June 04, 2020 10:32 am News Staff – The AAFP and other family medicine organizations recently created detailed recommendations to help medical students, residency programs and medical schools have a successful 2021 family medicine residency match process that overcomes hurdles thrown up by the COVID-19 pandemic.
The advice, released May 29 as a letter to the family medicine community, suggests approaches to away rotations, interviews and other details to ensure medical students match with the right programs in an equitable process that protects everyone's health.
Key recommendations for the 2020-21 match cycle are to
"Family medicine has the opportunity to embrace these significant changes and show our adaptability and resilience," the organizations wrote. "We hope that this guidance will help future family physicians and family medicine residency programs have the best possible match outcome in this unprecedented time."
The letter was signed by AAFP Board Chair John Cullen, M.D., of Valdez, Alaska, and the presidents or chairs of the American College of Osteopathic Family Physicians, the Association of Departments of Family Medicine, the Association of Family Medicine Residency Directors, the Council of Academic Family Medicine, the North American Primary Care Research Group and the Society of Teachers of Family Medicine.
It was written to add family medicine-specific guidance to broader recommendations issued on May 11 by the Coalition for Physician Accountability.
The recommendations -- the coalition's, as well as those that the AAFP helped develop -- are meant to guide the decisions that medical schools, sponsoring institutions and residency programs will have to make as the pandemic disrupts travel and restricts in-person gatherings. But they acknowledge that adaptations may be necessary to ensure fairness and flexibility.
For example, while away rotations are discouraged in most cases, they might be appropriate for students who don't have access to family medicine clinical experiences in their school's system, as well as those who require an away rotation for graduation or accreditation. Family medicine programs also are advised to consider accommodating students who live nearby and wouldn't otherwise get an adequate family medicine experience.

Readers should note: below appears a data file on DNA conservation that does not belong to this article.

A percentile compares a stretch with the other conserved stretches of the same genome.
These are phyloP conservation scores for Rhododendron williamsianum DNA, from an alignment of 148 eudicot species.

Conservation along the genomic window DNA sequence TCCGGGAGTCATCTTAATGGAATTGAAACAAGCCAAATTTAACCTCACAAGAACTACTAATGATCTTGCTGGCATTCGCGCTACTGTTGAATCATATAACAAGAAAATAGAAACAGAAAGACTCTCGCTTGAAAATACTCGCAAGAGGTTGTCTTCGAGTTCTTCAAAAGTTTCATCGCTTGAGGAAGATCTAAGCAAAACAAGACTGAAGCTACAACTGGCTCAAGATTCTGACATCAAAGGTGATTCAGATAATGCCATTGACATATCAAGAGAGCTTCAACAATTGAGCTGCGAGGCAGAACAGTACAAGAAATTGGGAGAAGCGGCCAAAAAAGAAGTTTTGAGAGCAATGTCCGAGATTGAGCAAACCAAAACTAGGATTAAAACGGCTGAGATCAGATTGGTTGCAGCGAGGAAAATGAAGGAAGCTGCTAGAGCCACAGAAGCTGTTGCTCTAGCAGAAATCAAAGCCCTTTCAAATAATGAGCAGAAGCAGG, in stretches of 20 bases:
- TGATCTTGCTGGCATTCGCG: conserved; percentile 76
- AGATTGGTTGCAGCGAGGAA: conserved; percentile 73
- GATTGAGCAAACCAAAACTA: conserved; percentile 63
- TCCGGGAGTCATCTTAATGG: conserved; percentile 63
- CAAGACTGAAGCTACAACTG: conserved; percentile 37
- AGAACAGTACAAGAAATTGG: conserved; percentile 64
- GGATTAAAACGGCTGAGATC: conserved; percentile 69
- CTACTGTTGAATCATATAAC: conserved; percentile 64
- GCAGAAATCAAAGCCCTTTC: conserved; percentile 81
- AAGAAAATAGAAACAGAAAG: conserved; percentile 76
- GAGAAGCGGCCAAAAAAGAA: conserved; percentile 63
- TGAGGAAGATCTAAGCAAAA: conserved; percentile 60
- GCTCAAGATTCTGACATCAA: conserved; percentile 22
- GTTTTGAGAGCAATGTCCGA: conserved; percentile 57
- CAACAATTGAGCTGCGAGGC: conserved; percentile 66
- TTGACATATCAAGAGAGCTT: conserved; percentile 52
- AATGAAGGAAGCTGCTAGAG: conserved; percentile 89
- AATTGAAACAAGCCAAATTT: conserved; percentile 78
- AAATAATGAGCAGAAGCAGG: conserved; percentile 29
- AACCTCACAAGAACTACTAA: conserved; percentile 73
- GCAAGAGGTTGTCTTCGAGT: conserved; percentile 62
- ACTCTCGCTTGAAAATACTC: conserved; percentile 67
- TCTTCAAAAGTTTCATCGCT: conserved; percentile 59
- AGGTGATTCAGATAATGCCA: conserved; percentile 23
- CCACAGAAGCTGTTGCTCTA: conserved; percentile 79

Flexibility will be especially important for candidates who don't have licensing exam results or the usual number of letters of recommendations because of the pandemic.
"Programs should avoid rigid screening of applicants on these criteria and should provide opportunities for candidates to express the impact of the pandemic on their application components," the letter said. "Medical schools are encouraged to include explanations of the effects of the COVID-19 pandemic upon the clinical academic schedules in students' Medical Student Performance Evaluation."
Once programs have developed a process to overcome difficulties created by the pandemic, it's essential that their IT systems are accessible and stable enough to support it and that their websites clearly tell prospective candidates what to expect.
"Websites and residency directories should be designed to assist candidates in choosing to apply only to programs that are the 'right fit' for them," the letter said.
Following up on this guidance, the AAFP created a 2021 Match FAQs resource that will be updated throughout the season as changes occur and further guidance and resources become available. The Academy also launched a medical student member community where students can connect with each other and get quick access to emerging information. In addition, the AAFP National Conference of Family Medicine Residents and Medical Students will take place virtually in July with a large, virtual residency fair to connect students with programs. And the AAFP residency directory and student applet also give residency programs an opportunity to disseminate information about their program and allow students to search the more than 700 family medicine residencies across the United States and U.S. territories.